Effectiveness of DACA Blocked By Fears
By: Helena Coric*
Over two months have passed since the Deferred Action for Childhood Arrivals (DACA) program emerged this summer. Now, the time has come to evaluate its progress and effectiveness. The adjudication process has begun as judges review evidence presented by the parties involved. USCIS has reported that 4,600 cases have been approved of the 180,000 accepted for processing. 1.76 million undocumented immigrants are estimated to qualify. The Department of Homeland Security reports that up to 3,000 DACA Visa applications are received each day. What is the significance of all these statistics as we move forward?
Considering this present data and the actual potential applicant pool nationwide, the number of applicants ultimately appears to be far too low. DHS has taken charge addressing the concerns of the public by establishing several FAQs. Although helpful, the FAQs do not have the force of law or regulation so there must be other measures implemented at tackling more serious cases. In the end it will be up to DHS to advise federal and state agencies about how to proceed on DACA matters so the concerns must ultimately be resolved at the top first.
Despite the attention paid by DHS, the lower than expected applicant pool remains a concern. For one, there are several qualifications that must be met: “under 31 years of age, arrived before the age of 16, have lived in the United States for at least five years continuously, no criminal record, and be a high school graduate, college student or military veteran.” If all this criteria is not met, the individual is simply not eligible.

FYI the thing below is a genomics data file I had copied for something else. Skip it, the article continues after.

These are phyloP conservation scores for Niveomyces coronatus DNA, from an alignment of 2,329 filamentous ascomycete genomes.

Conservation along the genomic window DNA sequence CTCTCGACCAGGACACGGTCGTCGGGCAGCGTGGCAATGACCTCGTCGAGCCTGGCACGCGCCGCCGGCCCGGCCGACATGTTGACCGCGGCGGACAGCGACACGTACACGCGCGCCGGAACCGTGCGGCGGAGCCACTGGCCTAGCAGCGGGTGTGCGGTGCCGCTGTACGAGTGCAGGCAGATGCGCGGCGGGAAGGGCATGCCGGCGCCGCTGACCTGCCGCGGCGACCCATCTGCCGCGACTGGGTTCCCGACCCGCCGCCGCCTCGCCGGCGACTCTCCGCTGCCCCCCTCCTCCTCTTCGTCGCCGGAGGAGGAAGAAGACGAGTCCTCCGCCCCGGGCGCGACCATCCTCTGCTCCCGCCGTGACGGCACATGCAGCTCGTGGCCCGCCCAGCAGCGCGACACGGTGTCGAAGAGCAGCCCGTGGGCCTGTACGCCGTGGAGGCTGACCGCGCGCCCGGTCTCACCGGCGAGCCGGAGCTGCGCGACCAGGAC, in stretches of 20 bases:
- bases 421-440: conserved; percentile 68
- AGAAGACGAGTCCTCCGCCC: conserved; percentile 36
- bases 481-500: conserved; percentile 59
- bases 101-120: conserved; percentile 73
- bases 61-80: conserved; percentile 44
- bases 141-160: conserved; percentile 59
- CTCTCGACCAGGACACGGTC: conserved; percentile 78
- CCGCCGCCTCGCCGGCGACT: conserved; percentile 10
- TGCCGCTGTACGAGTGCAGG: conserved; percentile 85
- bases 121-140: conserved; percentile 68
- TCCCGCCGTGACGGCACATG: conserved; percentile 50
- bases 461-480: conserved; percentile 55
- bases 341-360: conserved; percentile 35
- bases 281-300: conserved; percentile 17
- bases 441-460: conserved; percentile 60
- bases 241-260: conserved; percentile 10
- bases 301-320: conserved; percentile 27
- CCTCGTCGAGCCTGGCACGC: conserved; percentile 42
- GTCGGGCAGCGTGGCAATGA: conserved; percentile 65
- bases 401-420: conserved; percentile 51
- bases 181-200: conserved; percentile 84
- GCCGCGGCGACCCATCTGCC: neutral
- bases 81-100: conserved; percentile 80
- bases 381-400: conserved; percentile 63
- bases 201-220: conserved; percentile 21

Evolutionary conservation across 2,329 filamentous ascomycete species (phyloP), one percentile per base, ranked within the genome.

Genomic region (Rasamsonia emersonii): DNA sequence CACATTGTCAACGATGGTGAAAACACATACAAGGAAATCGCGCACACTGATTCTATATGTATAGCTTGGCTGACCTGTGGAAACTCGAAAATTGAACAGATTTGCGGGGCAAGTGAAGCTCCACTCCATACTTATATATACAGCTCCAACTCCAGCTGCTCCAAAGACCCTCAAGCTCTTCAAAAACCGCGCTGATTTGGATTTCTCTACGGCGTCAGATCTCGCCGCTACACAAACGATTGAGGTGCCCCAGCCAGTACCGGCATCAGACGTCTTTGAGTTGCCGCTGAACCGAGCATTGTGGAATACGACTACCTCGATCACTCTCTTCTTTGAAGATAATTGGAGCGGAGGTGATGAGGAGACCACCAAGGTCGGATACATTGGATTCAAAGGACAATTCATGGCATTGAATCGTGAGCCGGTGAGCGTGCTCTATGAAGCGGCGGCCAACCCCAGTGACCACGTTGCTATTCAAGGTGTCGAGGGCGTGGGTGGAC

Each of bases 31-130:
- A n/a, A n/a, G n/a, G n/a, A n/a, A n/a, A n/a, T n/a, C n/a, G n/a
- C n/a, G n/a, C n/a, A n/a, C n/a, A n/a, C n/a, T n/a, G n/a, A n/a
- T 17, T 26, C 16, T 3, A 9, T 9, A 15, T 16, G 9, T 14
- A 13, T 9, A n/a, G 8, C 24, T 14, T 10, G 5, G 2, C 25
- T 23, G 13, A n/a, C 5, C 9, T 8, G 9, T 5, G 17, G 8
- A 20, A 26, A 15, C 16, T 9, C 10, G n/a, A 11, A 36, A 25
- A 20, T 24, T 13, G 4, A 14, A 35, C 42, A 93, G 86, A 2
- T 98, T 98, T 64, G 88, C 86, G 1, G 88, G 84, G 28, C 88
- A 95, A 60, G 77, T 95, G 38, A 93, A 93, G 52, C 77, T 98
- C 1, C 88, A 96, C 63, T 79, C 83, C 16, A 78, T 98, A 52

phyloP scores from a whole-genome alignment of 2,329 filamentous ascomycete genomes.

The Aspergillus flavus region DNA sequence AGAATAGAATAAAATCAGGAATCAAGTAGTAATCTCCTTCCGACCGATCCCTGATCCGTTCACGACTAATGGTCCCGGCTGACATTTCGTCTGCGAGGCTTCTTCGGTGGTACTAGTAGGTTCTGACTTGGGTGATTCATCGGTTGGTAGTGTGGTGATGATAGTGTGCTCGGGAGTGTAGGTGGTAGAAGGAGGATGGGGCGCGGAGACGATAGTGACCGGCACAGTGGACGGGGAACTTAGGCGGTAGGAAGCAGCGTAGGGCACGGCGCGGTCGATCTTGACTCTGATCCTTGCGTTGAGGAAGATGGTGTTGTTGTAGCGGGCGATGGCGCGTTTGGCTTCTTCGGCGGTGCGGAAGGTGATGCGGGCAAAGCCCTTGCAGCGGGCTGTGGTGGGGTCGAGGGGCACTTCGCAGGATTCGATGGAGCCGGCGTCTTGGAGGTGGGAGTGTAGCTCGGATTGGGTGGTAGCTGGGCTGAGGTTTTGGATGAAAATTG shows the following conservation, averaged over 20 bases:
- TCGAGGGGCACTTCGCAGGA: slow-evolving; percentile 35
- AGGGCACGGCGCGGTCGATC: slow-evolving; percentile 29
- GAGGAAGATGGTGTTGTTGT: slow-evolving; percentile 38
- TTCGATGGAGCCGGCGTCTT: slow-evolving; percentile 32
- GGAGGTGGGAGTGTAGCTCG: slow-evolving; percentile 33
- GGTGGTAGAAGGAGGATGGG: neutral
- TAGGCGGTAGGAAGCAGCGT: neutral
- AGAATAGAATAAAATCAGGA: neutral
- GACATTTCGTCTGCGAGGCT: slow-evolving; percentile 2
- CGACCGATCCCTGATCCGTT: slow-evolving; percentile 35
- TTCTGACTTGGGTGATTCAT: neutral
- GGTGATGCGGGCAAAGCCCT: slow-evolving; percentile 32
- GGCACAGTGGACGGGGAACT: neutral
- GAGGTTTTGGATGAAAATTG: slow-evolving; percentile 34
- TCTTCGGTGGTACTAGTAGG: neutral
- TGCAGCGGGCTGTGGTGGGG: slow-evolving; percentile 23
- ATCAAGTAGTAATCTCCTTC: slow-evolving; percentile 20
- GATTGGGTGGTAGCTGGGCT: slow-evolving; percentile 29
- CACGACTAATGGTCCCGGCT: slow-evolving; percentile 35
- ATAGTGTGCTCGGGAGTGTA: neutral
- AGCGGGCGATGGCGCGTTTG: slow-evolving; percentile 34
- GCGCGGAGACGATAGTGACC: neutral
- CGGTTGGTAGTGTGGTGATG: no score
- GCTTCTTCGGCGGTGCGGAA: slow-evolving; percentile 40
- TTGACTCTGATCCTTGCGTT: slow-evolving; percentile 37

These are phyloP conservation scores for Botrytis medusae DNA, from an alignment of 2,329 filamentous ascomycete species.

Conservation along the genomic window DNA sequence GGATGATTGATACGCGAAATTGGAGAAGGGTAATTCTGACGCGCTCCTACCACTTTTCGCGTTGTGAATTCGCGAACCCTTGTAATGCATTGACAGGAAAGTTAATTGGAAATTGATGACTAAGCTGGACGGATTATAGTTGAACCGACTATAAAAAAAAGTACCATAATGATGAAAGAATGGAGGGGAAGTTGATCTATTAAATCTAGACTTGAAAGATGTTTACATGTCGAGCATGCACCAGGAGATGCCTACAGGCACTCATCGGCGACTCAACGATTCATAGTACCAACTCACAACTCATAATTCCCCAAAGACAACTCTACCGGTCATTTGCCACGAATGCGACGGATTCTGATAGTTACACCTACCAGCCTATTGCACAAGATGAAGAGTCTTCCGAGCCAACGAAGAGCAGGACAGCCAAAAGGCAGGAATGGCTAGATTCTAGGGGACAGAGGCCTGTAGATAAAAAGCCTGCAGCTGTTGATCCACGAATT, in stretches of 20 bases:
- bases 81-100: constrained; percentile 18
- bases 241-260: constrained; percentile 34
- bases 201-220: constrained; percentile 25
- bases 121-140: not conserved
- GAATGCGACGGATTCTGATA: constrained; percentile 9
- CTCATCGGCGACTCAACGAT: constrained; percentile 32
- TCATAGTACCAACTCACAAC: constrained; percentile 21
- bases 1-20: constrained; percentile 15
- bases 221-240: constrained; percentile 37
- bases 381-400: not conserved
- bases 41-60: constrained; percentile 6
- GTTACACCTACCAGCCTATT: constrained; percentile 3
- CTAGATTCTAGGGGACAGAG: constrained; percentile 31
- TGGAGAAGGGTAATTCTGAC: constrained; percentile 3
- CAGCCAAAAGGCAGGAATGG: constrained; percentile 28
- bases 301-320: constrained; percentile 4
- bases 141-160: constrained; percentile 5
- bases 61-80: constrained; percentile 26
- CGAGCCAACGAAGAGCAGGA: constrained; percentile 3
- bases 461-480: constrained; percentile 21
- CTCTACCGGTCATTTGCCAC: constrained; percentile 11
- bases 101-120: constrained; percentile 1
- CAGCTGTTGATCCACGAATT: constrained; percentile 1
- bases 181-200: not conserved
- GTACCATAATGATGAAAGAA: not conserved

Final approval brings a possibility of a work permit for two years, but before one gets to this point much apprehension exists. The fact that DACA does not ensure a path to permanent legal status makes potential applicants hesitant to even begin the process. Too many are worried that they will put themselves and family members under great risk for deportation since ICE will possess so much personal information. This information could then be used to issue an appearance before a judge for removal proceedings. Will the final result ultimately outweigh the potential risks and consequences involved? With all this hesitation towards DACA, the burden falls upon DHS to provide the leadership and advice so that this program may proceed appropriately and so non-immigrants are encouraged to apply.
*Helena Coric is an Intern at Beach-Oswald Immigration Law Assoicates, P.C.